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Short version: Is there a graphical description of the possible orders in which inversions can appear in a reduced decomposition of a permutation?

Something akin to the definition of standard Young tableaux.

Inversions of longest permutation version

A permutation of degree $n$ is a bijection on $\{1,2,\cdots,n\}$. An inversion of a permutation $\pi$ of degree $n$ is a pair $(i,j)$ such that $1 \leq i < j \leq n$ but $\pi(i) > \pi(j)$. A reduced decomposition of a permutation $\pi$ of degree $n$ is an expression $\pi = g_1 \cdots g_m$ so that (1) each $g_k = (i,i+1)$ is an adjacent transposition for some $i$, (2) $m$ is the number of inversions of $\pi$. The longest element $\pi_0$ of degree $n$ is the permutation in which every pair is an inversion; $\pi_0 = (1,n)(2,n-1)\cdots$ is the "reversal".

In a reduced decomposition, the set of inversions of $g_1 \cdots g_{k+1}$ has precisely one more element $u_k = \{i,j\}$ than the set of inversions of $g_1 \cdots g_k$. The flipping tabelau of the decomposition is the tableau whose $j,i$ entry is $k$ where $u_k=\{i,j\}$ with $i<j$.

How does one describe all those possible flipping tableaux?

In particular, it should be easy to tell if a tableaux is in fact flipping without exhaustively constructing the flipping tableaux of all reduced decompositions of the longest permutation and checking if it appears in the list.


If $n=3$, then $\pi_0 = [3,2,1] = (1,3)(2)$ takes $1$ to $3$ and back, leaving $2$ alone. Its inversions are $\{ \{1,2\}, \{1,3\}, \{2,3\} \}$. A reduced decomposition is $\pi_0 = (1,2)(2,3)(1,2)$ and the prefix subwords are:

  • $[1,2,3] = ()$ has no inversions
  • $[2,1,3] = (1,2)$ has only one inversion: $\{\{1,2\}\}$
  • $[2,3,1] = (1,2)(2,3)$ has two inversions: $\{\{1,2\}, \{1,3\}\}$
  • $[3,2,1] = (1,2)(2,3)(1,2)$ has three inversions: $\{\{1,2\},\{1,3\},\{2,3\}\}$

The sequence $u_k$ is thus $\{1,2\}, \{1,3\}, \{2,3\}$, and so the flipping tableau is: $$\begin{array}{ccc} . & . & . \\ 3 & . & . \\ 2 & 1 & . \\ \end{array}$$

where empty boxes are listed as "."

More Examples:

By switching $(1,2)(2,3)(1,2)$ with $(2,3)(1,2)(2,3)$ we get the other possible flipping tableau for $n=3$:

$$\begin{array}{ccc|ccc} .&.&.&.&.&.\\ 1&.&.&3&.&.\\ 2&3&.&2&1&.\\ \end{array}$$

For $n=4$ there are 16 possible flipping tableaux:

$$\small\begin{array}{cccc|cccc|cccc|cccc} .&.&.&.&.&.&.&.&.&.&.&.&.&.&.&.\\ 1&.&.&.&1&.&.&.&1&.&.&.&1&.&.&.\\ 2&3&.&.&2&4&.&.&2&6&.&.&5&6&.&.\\ 4&5&6&.&3&5&6&.&3&5&4&.&3&4&2&.\\ \hline .&.&.&.&.&.&.&.&.&.&.&.&.&.&.&.\\ 1&.&.&.&3&.&.&.&6&.&.&.&5&.&.&.\\ 4&6&.&.&2&1&.&.&2&1&.&.&2&1&.&.\\ 3&5&2&.&4&5&6&.&4&3&5&.&4&3&6&.\\ \hline .&.&.&.&.&.&.&.&.&.&.&.&.&.&.&.\\ 6&.&.&.&5&.&.&.&6&.&.&.&2&.&.&.\\ 3&1&.&.&3&1&.&.&5&1&.&.&5&6&.&.\\ 4&2&5&.&4&2&6&.&4&2&3&.&3&4&1&.\\ \hline .&.&.&.&.&.&.&.&.&.&.&.&.&.&.&.\\ 2&.&.&.&4&.&.&.&6&.&.&.&6&.&.&.\\ 4&6&.&.&5&6&.&.&5&4&.&.&5&3&.&.\\ 3&5&1&.&3&2&1&.&3&2&1&.&4&2&1&.\\ \end{array}$$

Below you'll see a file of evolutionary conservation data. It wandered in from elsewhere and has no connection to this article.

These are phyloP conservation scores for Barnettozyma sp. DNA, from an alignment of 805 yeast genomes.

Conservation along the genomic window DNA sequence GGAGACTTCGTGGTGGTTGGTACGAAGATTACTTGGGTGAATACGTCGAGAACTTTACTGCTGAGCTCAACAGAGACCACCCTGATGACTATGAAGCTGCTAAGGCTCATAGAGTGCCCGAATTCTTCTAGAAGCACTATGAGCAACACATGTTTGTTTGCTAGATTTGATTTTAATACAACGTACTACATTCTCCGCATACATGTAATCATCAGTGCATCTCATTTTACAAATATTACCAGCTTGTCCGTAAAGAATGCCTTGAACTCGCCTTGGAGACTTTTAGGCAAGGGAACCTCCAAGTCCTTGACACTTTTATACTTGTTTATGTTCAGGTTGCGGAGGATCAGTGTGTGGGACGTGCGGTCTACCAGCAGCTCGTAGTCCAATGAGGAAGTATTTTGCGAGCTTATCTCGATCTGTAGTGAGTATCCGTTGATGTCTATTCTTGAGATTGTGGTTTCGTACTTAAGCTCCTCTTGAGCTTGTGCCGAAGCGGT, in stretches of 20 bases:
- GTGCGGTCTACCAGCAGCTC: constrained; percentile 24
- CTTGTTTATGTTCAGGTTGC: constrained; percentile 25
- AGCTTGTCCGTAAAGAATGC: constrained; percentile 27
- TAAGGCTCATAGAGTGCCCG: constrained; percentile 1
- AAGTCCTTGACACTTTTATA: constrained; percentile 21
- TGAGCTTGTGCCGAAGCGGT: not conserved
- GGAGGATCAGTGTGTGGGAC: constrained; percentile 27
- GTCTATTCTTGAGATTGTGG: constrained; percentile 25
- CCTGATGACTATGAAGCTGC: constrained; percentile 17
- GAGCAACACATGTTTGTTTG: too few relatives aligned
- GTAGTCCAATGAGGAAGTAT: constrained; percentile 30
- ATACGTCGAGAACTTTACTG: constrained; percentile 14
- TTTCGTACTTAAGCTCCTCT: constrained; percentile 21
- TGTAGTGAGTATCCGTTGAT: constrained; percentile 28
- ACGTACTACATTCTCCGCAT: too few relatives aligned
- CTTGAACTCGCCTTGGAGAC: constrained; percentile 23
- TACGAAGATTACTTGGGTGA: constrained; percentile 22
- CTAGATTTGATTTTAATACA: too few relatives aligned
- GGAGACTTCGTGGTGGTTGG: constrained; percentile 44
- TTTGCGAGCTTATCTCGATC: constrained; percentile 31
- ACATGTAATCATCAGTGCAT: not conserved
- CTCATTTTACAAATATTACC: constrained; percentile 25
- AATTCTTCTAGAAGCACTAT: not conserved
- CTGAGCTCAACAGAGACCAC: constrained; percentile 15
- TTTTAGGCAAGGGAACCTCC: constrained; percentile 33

There are 768 possibilities for $n=5$, and 292864 possibilities for $n=6$. This is OEIS:A005118 in general, but I don't see how my flipping tableaux are standard Young tableaux (rows are not monotonic, columns are not monotonic). Stanley also describes a similar set of tableaux, the balanced tableaux, which are put in bijection with reduced decompositions in Edelman–Greene (1987). However, I still don't see the connection with my flipping tableaux.

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I think Edelman–Greene might be mildly related, though I don't see the exact connection. – Jack Schmidt Jun 30 '12 at 17:50
Fig 2.2 in E-G is the (mirrored) $M$ for $A_{2,3} \cdot A_{4,5} \cdot A_{1,2} \cdot A_{3,4} \cdot A_{4,5} \cdot A_{2,3} \cdot A_{3,4} \cdot A_{1,2} \cdot A_{2,3} \cdot A_{4,5}$, but I don't think all of my tableaux are balanced either. – Jack Schmidt Jun 30 '12 at 18:15
I switched from GL to Sn since combinatorics seems more fond of the latter. $A_{i,j} = (i,j)$ is just a transposition. – Jack Schmidt Jul 2 '12 at 18:01
Graphical description of flipping tableau : (╯°□°)╯︵ ┻━┻ – Steven Stadnicki Jan 31 '13 at 23:22
up vote 3 down vote accepted

The short answer to seeing if a tableau $T$ is a flipping tableau is to check if the tableau is balanced, which in this setting means that each hook $H_{ij}$ contains an equal number of entries greater than $T_{ij}$ and smaller.

The construction you have outlined for the flipping tableau of a reduced decomposition is precisely the same as the Edelman-Greene construction of the corresponding balanced tableau, modulo one detail. If you check the tableaux you have constructed, you will see that they are in fact balanced. The only difference is that your construction produces tableau in the French notation, while Edelman-Greene produce tableaux in the American notation. To change from one to the other, replace $j$ with $n-j$. This would have $T_{ij} =k$ where $k$ is the swap time between $i$ and $n+1-j$, precisely as stated in Section 4 of $\it{Balanced\ Tableaux}$.

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